By Celia Rivenbark Tribune News Service
WWR Article Summary (tl;dr) Celia Rivenbark is a NYT-bestselling author and humor columnist who frequently writes about politics. In this column she shares a few of her experiences during her career where men simply acted like jerks.
Tribune News Service
I remember the first time it happened to me.
The man who signed my paycheck sent me to look for some supplies in his office. But when I opened the bottom drawer, it was a stack of pornographic magazines greeting me instead of the payroll ledger he'd requested.
I whirled around at the sound of his voice, the door softly closing behind him. "You like what you see?" he asked.
I was embarrassed, ashamed, confused. So I did what I've always done when I'm nervous. I laughed it off.
Because humor is how I deal with all the tough stuff. It's my armor, my sword and shield, my sanity saver.
I giggled like a fool and scurried around him and out of the office. Later, I discovered that was a typical hazing of a new female employee. It was just accepted as normal. The other women in the office laughed it off as No Big Deal. But it didn't feel normal. It felt dirty. I felt dirty. Decades later, I still feel dirty.
There would be plenty of similar incidents over the years. During an interview with an actor, one I had respected and researched for my job as a film reporter, I suddenly felt his bare foot cruising up my leg as we sat at a waterside table for the interview.
He looked at me, a dot of cocktail sauce clinging to his lip. "I want to taste you," he said simply. The very first thought I had was that I had done something to encourage this. But what? It was a straightforward interview, no flirting, just questions about his career goals and some lunch chatter about the beauty of the Intracoastal Waterway. What signal had I given this man that I was ready for a romp? That I would even tolerate being talked to like that? What had I done?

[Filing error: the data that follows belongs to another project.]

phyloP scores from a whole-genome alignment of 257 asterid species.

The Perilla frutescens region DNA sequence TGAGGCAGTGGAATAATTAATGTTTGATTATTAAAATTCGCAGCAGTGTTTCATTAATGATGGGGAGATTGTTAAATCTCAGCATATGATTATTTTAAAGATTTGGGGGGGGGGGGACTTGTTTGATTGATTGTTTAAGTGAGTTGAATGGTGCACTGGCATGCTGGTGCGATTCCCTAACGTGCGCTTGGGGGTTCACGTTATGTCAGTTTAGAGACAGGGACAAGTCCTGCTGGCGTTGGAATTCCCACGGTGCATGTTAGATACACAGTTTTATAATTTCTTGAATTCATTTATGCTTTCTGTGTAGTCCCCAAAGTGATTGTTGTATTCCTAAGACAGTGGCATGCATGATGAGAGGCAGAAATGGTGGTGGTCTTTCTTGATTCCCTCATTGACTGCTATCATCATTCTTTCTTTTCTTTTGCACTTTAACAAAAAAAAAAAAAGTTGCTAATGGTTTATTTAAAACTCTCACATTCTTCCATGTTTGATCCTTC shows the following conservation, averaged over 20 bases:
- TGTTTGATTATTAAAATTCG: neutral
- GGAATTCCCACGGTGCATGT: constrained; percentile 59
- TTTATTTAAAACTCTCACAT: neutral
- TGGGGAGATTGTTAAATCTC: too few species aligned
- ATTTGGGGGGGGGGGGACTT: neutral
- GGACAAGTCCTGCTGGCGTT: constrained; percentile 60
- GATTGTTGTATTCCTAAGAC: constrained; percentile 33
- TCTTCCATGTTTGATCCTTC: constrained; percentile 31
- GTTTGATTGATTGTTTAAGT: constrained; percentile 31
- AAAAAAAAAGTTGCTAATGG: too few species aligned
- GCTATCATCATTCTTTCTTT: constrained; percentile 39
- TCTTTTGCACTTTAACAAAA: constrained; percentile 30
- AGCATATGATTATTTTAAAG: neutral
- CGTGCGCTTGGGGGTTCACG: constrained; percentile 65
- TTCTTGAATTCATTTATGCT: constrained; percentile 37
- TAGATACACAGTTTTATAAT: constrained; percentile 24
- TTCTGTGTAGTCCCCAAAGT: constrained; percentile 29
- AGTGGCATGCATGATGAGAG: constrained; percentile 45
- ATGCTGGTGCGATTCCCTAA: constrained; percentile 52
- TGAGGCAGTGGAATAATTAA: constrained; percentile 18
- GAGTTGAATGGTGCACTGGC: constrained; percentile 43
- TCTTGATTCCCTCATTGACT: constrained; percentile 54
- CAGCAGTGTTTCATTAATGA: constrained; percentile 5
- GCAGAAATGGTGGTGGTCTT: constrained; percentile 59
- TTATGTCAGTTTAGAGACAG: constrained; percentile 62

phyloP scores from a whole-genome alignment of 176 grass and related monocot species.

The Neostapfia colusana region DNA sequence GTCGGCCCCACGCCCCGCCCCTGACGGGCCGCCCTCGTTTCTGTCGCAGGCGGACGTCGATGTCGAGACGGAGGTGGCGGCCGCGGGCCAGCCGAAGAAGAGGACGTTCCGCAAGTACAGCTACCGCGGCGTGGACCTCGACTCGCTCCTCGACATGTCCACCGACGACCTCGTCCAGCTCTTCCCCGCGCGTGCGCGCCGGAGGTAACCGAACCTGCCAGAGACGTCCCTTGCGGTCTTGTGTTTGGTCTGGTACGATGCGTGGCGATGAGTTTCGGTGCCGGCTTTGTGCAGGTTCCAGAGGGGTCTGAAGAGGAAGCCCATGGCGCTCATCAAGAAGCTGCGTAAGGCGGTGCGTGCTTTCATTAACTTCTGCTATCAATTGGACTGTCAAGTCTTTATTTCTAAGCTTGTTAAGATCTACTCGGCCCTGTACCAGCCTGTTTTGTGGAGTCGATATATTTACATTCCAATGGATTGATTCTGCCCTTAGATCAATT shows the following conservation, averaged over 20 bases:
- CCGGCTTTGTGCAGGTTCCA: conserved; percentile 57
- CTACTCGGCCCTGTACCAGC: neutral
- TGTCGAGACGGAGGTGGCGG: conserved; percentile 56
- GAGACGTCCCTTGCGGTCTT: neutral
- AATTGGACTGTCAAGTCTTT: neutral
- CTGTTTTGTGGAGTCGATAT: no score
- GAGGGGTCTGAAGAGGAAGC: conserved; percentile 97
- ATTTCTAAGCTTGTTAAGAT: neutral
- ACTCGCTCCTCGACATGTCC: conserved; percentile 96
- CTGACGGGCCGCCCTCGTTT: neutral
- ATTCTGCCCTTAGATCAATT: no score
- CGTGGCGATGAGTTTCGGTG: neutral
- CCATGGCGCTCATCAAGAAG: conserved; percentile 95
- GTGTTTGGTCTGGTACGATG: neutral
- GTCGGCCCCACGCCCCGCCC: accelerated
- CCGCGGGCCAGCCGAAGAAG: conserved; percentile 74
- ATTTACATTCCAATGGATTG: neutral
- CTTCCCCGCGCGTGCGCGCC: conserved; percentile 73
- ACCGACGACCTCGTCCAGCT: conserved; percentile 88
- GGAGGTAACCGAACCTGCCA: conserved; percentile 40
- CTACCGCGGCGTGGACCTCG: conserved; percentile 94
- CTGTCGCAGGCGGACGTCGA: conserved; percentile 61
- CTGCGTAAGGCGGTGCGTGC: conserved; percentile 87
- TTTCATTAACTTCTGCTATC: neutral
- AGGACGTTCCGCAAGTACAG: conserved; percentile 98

The answer, of course, was nothing. He said it almost casually. In fact, I thought I had misheard it. So he repeated it, leering. What did I do? I finished my interview questions, smiled warmly at him and thanked him for his time.
In the years since, I've imagined a better response but when you're an immature 32-year-old, you lack the life experience and self-confidence to do what I should've done that day: I should've stood up, told him I was leaving and why and then reminded him he had daughters.
More recently, the harassment has come from internet trolls who don't like my politics and clutter up my inbox with charmers like "You're too ugly to screw."
No woman I know is surprised by the Harvey Weinstein firestorm. It's naive to think his behavior is something unusual. We have all known that men who believe they have power over you, even in the tiniest way, feel entitled to talk to you, treat you, in any demeaning way they choose. There are thousands of Harvey Weinstein's out there. We've been dealing with them our whole lives. No joke. ___ Celia Rivenbark is a NYT-bestselling author and humor columnist who frequently writes about politics.